Of all the different safety management system (SMS) options in circulation I believe ANSI/ASSP Z10 is the most useful and informative. Among other good things it contains a wealth of practical implementation guidance. If you have not already established a safety management system, it is a great model. The following excerpts from the standard should give you an idea of why I recommend it.
“The management system in this standard is designed to continually improve safety and health performance and is aligned with the traditional Plan-Do-Check-Act approach for improving the workplace.”
“The management system approach is characterized by its emphasis on continual improvement and systematically eliminating the underlying root causes of deficiencies…. This systematic approach seeks a long-term solution rather than a one-time fix.”
“Plan-Do-Check-Act is the continual improvement foundation for ANSI Z10…. The vast majority of opportunities for improvement are realized by addressing system deficiencies – not people.”
Programs are not systems. Programs are generally static and tend to expand exponentially. Safety problems and incidents prompt ever more programs, procedures, and rules. As a result, many companies are drowning under a sea of rules, cardinal rules, overly complicated procedures and high-dollar behavior modification schemes. The result is a prohibitively expensive and overly complex workplace where getting anything done, including safety, is far too difficult.
An effective safety management system (SMS), on the other hand, helps companies focus and coordinate their finite safety resources on clearly defined goals and objectives. The system is interactive and dynamic. It evaluates and improves itself on an ongoing basis to ensure that progress toward safety goals and objectives meets expectations and that overall safety is improving as a result. The safety profession has an important role in both the development and, in particular, the evaluation of the safety management system (SMS). In subsequent articles we will explore how those of us in safety can help make optimize our SMS effectiveness.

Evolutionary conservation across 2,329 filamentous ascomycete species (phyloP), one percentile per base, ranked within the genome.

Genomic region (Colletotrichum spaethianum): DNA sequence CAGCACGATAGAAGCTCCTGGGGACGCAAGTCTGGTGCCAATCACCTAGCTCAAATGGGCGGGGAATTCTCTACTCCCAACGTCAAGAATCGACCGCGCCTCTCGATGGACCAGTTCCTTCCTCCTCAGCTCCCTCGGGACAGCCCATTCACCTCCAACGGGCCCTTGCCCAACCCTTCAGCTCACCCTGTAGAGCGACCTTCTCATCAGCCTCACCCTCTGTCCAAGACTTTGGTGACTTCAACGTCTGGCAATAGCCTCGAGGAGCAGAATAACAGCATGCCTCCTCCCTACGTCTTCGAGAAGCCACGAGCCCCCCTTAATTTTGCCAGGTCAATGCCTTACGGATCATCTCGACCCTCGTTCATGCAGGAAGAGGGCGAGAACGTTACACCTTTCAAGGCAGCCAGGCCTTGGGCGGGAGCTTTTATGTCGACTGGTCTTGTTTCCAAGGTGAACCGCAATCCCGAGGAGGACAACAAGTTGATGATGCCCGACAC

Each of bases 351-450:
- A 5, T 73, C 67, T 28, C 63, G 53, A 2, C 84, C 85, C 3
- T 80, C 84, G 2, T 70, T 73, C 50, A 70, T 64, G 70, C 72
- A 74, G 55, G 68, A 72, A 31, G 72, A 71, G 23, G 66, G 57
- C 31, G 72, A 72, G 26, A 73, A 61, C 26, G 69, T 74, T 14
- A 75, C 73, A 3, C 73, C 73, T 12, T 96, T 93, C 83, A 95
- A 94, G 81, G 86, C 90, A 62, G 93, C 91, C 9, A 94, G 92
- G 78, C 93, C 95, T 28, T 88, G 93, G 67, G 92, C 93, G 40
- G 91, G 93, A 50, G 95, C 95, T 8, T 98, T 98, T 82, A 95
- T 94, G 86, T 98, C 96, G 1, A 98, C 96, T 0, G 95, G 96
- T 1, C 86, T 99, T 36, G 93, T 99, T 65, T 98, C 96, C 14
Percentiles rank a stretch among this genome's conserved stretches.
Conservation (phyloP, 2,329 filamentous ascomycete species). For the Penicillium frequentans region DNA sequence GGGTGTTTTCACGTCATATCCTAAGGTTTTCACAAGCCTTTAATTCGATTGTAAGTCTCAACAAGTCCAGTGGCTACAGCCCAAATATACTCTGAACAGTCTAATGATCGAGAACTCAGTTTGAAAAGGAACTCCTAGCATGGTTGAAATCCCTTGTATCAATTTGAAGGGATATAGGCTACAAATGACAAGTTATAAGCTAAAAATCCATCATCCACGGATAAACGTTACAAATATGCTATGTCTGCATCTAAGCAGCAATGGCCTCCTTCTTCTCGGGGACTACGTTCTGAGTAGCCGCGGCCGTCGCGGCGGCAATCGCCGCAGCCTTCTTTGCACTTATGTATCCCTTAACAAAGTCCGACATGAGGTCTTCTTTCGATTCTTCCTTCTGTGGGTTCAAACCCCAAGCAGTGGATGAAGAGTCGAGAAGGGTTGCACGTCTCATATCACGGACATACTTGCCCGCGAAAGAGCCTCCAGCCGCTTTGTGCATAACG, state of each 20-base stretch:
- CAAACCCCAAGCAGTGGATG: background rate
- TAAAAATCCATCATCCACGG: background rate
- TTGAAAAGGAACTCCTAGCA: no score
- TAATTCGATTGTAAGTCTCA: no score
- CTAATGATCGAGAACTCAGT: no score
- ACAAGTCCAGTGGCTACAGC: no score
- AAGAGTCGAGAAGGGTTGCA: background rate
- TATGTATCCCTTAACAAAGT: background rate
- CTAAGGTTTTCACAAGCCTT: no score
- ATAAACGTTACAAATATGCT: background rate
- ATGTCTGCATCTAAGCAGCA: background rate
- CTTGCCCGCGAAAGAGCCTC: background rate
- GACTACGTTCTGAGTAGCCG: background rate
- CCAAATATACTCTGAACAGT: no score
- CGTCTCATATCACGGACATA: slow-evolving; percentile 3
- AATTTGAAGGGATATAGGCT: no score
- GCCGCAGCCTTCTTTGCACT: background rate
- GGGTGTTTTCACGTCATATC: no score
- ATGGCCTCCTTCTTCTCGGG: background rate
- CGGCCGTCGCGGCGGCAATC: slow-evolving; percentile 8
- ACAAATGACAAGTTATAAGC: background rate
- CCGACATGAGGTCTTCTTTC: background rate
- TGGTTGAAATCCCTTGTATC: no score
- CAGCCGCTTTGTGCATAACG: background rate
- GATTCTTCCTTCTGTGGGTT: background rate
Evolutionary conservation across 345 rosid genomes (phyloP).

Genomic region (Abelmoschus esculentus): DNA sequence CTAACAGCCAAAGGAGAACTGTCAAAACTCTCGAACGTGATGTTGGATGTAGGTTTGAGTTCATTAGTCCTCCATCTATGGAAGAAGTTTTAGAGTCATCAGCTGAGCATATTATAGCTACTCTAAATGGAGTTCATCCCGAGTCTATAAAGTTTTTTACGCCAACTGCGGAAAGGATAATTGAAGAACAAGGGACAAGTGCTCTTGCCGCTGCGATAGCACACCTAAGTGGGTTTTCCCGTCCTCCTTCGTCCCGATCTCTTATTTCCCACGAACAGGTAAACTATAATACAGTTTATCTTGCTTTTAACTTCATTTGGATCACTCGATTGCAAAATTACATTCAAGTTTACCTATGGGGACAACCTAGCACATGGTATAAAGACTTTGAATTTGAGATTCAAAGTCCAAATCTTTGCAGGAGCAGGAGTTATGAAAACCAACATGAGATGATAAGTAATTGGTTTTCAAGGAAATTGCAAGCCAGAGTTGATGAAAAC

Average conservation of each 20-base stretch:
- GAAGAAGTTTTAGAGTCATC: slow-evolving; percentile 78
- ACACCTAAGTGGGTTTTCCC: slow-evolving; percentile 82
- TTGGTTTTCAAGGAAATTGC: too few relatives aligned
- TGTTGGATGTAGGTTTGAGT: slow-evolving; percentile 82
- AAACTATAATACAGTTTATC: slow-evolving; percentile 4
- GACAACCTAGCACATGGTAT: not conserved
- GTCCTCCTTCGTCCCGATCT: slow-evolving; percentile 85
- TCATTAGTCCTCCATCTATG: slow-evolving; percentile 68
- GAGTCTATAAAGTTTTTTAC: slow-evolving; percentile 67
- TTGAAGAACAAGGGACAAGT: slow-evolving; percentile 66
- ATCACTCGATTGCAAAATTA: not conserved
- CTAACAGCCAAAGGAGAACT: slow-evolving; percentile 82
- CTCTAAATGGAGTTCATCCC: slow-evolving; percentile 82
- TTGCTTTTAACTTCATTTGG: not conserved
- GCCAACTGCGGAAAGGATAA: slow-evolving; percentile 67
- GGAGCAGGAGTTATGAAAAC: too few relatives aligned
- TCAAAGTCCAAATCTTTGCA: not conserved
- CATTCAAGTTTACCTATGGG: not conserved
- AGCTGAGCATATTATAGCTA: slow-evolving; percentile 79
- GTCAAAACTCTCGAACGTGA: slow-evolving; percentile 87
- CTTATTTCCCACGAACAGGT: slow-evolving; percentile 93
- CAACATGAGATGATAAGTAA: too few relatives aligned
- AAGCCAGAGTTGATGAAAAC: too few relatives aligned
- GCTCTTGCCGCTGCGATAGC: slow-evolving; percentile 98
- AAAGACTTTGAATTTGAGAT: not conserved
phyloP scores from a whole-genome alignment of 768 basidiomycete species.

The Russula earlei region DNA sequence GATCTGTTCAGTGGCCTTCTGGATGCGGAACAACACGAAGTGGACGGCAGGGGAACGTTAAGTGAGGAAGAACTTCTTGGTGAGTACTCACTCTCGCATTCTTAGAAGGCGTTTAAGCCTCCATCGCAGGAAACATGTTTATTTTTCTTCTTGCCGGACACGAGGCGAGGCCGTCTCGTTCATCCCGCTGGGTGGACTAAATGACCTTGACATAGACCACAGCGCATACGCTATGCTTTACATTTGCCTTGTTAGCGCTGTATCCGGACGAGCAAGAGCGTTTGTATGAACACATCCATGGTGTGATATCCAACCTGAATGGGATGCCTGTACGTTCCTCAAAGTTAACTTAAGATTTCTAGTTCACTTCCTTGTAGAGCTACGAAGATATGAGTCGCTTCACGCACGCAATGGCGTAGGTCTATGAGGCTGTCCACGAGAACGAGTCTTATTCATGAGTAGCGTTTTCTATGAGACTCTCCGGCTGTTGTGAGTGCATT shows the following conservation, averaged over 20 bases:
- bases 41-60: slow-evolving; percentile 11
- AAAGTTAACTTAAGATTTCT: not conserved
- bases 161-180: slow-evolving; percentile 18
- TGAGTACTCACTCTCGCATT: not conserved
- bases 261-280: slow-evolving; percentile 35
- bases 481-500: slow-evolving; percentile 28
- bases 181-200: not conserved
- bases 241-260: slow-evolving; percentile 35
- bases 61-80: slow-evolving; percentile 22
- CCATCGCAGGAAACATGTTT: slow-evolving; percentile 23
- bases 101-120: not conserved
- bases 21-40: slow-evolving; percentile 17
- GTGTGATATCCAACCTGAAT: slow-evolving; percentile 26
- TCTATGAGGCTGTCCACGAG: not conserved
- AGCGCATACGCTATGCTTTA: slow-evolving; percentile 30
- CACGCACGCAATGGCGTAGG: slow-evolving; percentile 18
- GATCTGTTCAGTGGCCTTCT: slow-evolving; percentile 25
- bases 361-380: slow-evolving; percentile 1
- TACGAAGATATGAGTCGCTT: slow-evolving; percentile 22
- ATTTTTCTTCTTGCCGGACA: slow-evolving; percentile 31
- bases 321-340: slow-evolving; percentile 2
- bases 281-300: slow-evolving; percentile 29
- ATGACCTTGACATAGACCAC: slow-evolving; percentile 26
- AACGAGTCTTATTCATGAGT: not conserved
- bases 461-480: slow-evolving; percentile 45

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Mr. Loud’s over 40 years of safety experience includes 15 years with the Tennessee Valley Authority (TVA) where he served as the supervisor of Safety and Loss Control for a large commercial nuclear facility and later as manager of the corporate nuclear safety oversight body for all three of TVA’s nuclear sites. At Los Alamos National Laboratory he headed the independent assessment organization responsible for safety, health, environmental protection, and security oversight of all Laboratory operations.
Mr. Loud is a regular presenter at national and international safety conferences. He is the author of numerous papers and articles. Mr. Loud is a Certified Safety Professional (CSP), and a retired Certified Hazardous Materials Manager (CHMM). He holds a BBA from the University of Memphis, an MS in Environmental Science from the University of Oklahoma and an MPH in Occupational Health and Safety from the University of Tennessee.